I was pleased to be able to take part in Friday's virtual sew along. The last few times there has been a Friday night event I've had other things on and I look forward to seeing who else sewed along with me this time.
I had an exciting time this week, starting a new project. It's one I've had in the pipeline for a wee while but  I wouldn't let myself start it until I'd finished the applique for Foxley Village.
Wings and Pretty Things is one of Michelle Ridgeway's designs. It's not an official pattern but she has kindly shared her notes with me. Both her top and Fiona's top are at the quilting stage so I am far behind!
I've collected up a few scraps from earlier projects and hope that there will be enough of them to complete the quilt!
On Friday night I continued on with the centre block. There are flowers in the corners —
After Saturday evening as well, I'd completed the first corner —
Earlier in the week I had made the Dresden centre. I machine sewed the blades then handstitched them to the background fabric. I still have to make a decision on what colour circle I'll put in the centre of the Dresden plate.

Progress so far —
I had a few evenings where I didn't have anything prepped to stitch so pulled out my 'Life is Beautiful' stitching. I pull this out at times like this, between projects, etc. After more years than I can remember, I'm about halfway through the stitcheries. It's very slow progress!
Thank you to Cheryll for hosting us for Friday Night with Friends. To visit her Gone Stitchin' blog and see who else sewed along, click *here*.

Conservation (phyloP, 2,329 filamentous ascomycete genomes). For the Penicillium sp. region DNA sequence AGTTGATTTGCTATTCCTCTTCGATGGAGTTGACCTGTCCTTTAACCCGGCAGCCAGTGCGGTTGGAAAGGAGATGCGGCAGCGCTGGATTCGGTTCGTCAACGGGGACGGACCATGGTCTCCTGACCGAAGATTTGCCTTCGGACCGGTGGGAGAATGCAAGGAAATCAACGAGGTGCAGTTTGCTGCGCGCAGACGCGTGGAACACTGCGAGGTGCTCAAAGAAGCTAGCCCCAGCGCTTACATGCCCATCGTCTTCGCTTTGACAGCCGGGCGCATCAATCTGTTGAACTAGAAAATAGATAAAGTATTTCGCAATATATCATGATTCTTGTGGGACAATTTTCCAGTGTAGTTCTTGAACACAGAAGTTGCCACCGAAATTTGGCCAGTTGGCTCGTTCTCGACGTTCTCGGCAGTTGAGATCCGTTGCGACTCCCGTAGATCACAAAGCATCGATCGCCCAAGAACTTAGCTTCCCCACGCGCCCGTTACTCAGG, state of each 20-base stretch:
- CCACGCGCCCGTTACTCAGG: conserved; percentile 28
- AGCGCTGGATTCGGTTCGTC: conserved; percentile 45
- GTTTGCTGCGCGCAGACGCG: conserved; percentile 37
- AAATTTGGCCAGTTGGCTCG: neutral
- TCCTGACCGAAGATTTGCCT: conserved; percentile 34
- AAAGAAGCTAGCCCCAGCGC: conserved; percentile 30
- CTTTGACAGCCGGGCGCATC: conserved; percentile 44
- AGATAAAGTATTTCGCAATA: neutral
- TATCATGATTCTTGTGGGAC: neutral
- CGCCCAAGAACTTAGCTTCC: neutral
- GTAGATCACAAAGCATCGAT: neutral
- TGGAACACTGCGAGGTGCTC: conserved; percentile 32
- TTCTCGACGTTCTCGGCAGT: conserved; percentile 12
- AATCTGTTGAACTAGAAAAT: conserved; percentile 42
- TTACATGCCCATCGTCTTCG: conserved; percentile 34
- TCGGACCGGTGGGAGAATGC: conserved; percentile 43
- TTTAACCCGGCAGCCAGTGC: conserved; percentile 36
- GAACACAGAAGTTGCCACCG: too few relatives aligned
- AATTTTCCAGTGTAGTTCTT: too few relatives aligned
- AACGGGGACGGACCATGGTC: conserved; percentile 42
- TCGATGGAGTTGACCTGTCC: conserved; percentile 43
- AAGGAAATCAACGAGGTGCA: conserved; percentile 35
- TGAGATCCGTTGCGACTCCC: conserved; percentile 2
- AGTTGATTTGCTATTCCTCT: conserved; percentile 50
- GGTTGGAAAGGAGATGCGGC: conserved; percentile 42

'til next time,
happy stitches,

Friday, August 7, 2020

Down on the farm

Cows and calves, calves and cows, calving cows, cows, calves —
(Warning  - photo heavy post and no quilts included)
Get the idea?!
Yes, it's that time of the year. We've been at it for about three weeks now, and have about a third of the herd in. So far I have just over 50 keeper calves I'm raising.
Yesterday we had a set of twins born; smallish but both healthy and Mum was doing fine —
It's a great time of the year for the kiddies, too. It's nice when they visit and get into the calfshed —
We've been fortunate to have had a mild winter. In the earlier photo you can see how much grass we have grown after the drought. The below photos were taken mid-March. Don't be fooled by the tinge of green you can see; we were in a dire situation.
Our main dam out the back —
Luckily the drought broke in May; the same dam now, fuller than it has been for a very long time.
Since then we've had our annual rainfall in three months. Several floods. The worst was just as we were starting calving a couple of weeks ago. It caused a lot of mess —
There's a bridge under there somewhere!
Of course after the waters recede, a big clean up is needed.
Luckily we had a good band of helpers and within a week all the fences, etc were operational again.
And we're fortunate, we didn't get as much rain as areas closer to the coast, and I understand there are still farms under water. We always drain pretty quickly after a flood and the water doesn't stay around long enough to kill the grass.
Ok so I warned you it was photo heavy and non-quilty related! If you got to the end, thanks!!
'til next time
Happy stitches,